Issue 2

Doing the Girl a Favour

by Nicola White

Nicola White

Bring your glass over here and I’ll tell you a thing.

I seen this lassie walking down Ingram Street earlier. She’s carrying a big shopping bag with dancy letters on it, says ArtstoreThe bag’s bulging with stuff — rolls of colour paper sticking out the top, some long feathery things too. The girl, she’s wearing one of them little mini mouse type dresses, and thick black tights like she thinks her legs are fat and that’ll make them thinner. Ballet shoes, red lipstick, you know the type. Alternative night at the disco kinda thing. But what really gets me is this squiggly wee smile on her mug, like she’s thinking about all the loveliness she’s about to let loose with her clever fingers and her pricey little scraps. Then there’s this shout.

—Hey Artstore! Who the fuck do you think YOU are?

It’s me. I hadn’t even taken the internal vote on it, but I’m yelling across the street at her like a madman. Pure instinct, like. She shoots me a look and shoves her chin up in the air, the smile wiped off, I’m pleased to see. But then she has to go and kinda hug the bag into her side as if I’m going to grab it off of her, as if the world mustn’t be deprived of what she’s got to offer.

— Aye you, lady! Why don’t you cop yourself on!

I realise shoutin’ at women is pretty much out of order, but, honest to god, in my head I was trying to do her a favour. She’s thinking that the future’s bright, the future’s orange — and it never really works out like that, so she might as well stop kidding herself.

Come on, you know I’m right.

Then this pair of torn-face wee women on my side of the street start tutting at me and ruffling up their bazooms. Just the kind to cause trouble and call the cops for nothing, for fuckin’ commentary that’s all.

You know I’m not an ignorant man. I keep informed, I read. I know what’s what when it comes to art. Not like some. Take my sister. She’s got stuff in her house that is a pure embarrassment, and she thinks it’s art. Huge fuckin’ Ikea canvases of pebbles on the shore, fuckin’ temazepam for your eyes. If you like pebbles so much, go to the seaside and pick up a bucketload. Live a life. But worse than that, she’s got this, like, this bogging mural thing in her bathroom of New York city by night — this is the sister that lives in Cambuslang. I said to her, you’ve hardly even been out of the country, why would you fill a wall with that American shite?

— Ach Harry, leave me be, she says, it makes me feel glamorous in ma bath. Like I’m looking out ma penthouse window.

That’s late capitalism for you, right there. I mean where do you start with a woman like that? Pulling the wool over her own eyes.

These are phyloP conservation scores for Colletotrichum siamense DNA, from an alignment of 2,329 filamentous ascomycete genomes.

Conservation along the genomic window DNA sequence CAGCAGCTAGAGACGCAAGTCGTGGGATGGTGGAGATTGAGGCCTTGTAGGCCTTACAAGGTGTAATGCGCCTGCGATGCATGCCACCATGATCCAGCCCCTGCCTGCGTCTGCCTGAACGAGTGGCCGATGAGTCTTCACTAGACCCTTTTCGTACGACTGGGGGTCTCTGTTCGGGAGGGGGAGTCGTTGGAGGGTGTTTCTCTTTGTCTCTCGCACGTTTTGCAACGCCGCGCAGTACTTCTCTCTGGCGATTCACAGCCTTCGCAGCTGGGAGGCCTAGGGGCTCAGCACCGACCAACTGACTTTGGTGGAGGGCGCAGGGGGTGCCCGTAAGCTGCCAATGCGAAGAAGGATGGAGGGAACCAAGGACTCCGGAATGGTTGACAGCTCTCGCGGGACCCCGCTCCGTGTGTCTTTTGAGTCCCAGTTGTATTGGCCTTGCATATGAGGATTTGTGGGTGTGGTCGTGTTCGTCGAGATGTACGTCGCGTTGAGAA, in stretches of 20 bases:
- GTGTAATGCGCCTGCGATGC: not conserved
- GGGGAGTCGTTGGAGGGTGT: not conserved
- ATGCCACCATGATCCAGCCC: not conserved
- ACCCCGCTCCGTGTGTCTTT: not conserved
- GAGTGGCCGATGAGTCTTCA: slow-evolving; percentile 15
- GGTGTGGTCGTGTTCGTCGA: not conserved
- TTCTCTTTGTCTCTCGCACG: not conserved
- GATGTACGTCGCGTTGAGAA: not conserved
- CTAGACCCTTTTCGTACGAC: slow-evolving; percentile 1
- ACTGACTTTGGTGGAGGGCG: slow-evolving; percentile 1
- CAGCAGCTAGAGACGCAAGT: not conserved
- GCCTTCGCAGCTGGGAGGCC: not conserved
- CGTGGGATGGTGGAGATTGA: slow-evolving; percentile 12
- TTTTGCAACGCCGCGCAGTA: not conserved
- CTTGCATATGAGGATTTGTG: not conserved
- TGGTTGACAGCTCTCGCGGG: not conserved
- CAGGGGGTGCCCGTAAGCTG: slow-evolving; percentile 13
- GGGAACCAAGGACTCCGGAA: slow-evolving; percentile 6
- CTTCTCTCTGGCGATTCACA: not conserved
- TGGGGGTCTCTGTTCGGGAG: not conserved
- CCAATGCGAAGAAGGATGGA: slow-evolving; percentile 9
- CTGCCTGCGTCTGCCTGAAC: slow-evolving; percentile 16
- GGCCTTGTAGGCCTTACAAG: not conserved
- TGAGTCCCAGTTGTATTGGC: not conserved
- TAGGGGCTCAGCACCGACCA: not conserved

Anyway, I let the lassie go on her way after that. Still believing that she’ll be wowing them down at the Turbine Hall, when its just so obvious she’s gonny end up as a teacher, and the little bastards will be pissing in her raku-fired vases, and laughing behind her back. But what can you do…

You’ll have another, won’t you? Have a half. Go on.

’Member Ashley? Sure you do. Ashley I used to go out with. Artschool Ashley. She’s a teacher now, married, kids, house on the south side. Heartbreaking, really. She was a bit like that lassie with the bag — hello clouds hello moon — tell me you love me, Harry, go on and say it to me. One day she was at that and I said back to her, There’s three million people unemployed in this country. Cop yourself on. Oh man, the tears.

Aye, I guess it was a long time ago. Right enough.

’Member that place we used to go though, the Third Eye — that café with everything made of lentils, even the cakes, and the gents full of dodgy guys scratching wee peepholes in the cubicle walls? Ashley used to try to get me to go in and see the exhibitions there, but I couldn’t hardly make it through the gallery door — something about all that silence and whiteness and always some student type staring at you from the corner, waiting to press the button on their clicker the second your foot hit the floor. Did my head in.

Ashley used to say that art was the only cultural experience where you could retain your autonomy, you know, that you got to decide how long you looked at something and from what angle and in whatever order. It’s an interesting idea. But you had to meet it halfway, she said, put the effort in.

I don’t know though.

Maybe I just want to see something I’ve never seen before in my life, have the art come and stick its tongue down my throat and make my knees shake. Have the eyes seared out of my head. I WANT A FUCKING TRANSCENDENTAL MOMENT. Is that too much to ask?

Aye, I know you’ve got to go. Sorry. Sorry for going on.

It’s just that — all that fuckin’ trying and falling short. All that effort. It breaks my heart. You can see that, can’t you? That’s what a lassie like that one or Ashley cannae understand. It’s just my standards are very high.

Nicola White

Nicola White worked as a curator at Tramway and CCA, Glasgow before joining the BBC as a radio and television producer of arts programmes. Her short fiction has appeared in various publications, including Mslexia and New Writing Scotland and has been broadcast on Radio Four. She won a Scottish Book Trust New Writer award in 2008. Her audio story Something in the Pause was published by Artlink, Edinburgh in 2009. This year she received a major bursary from Creative Scotland to support the writing of her first novel.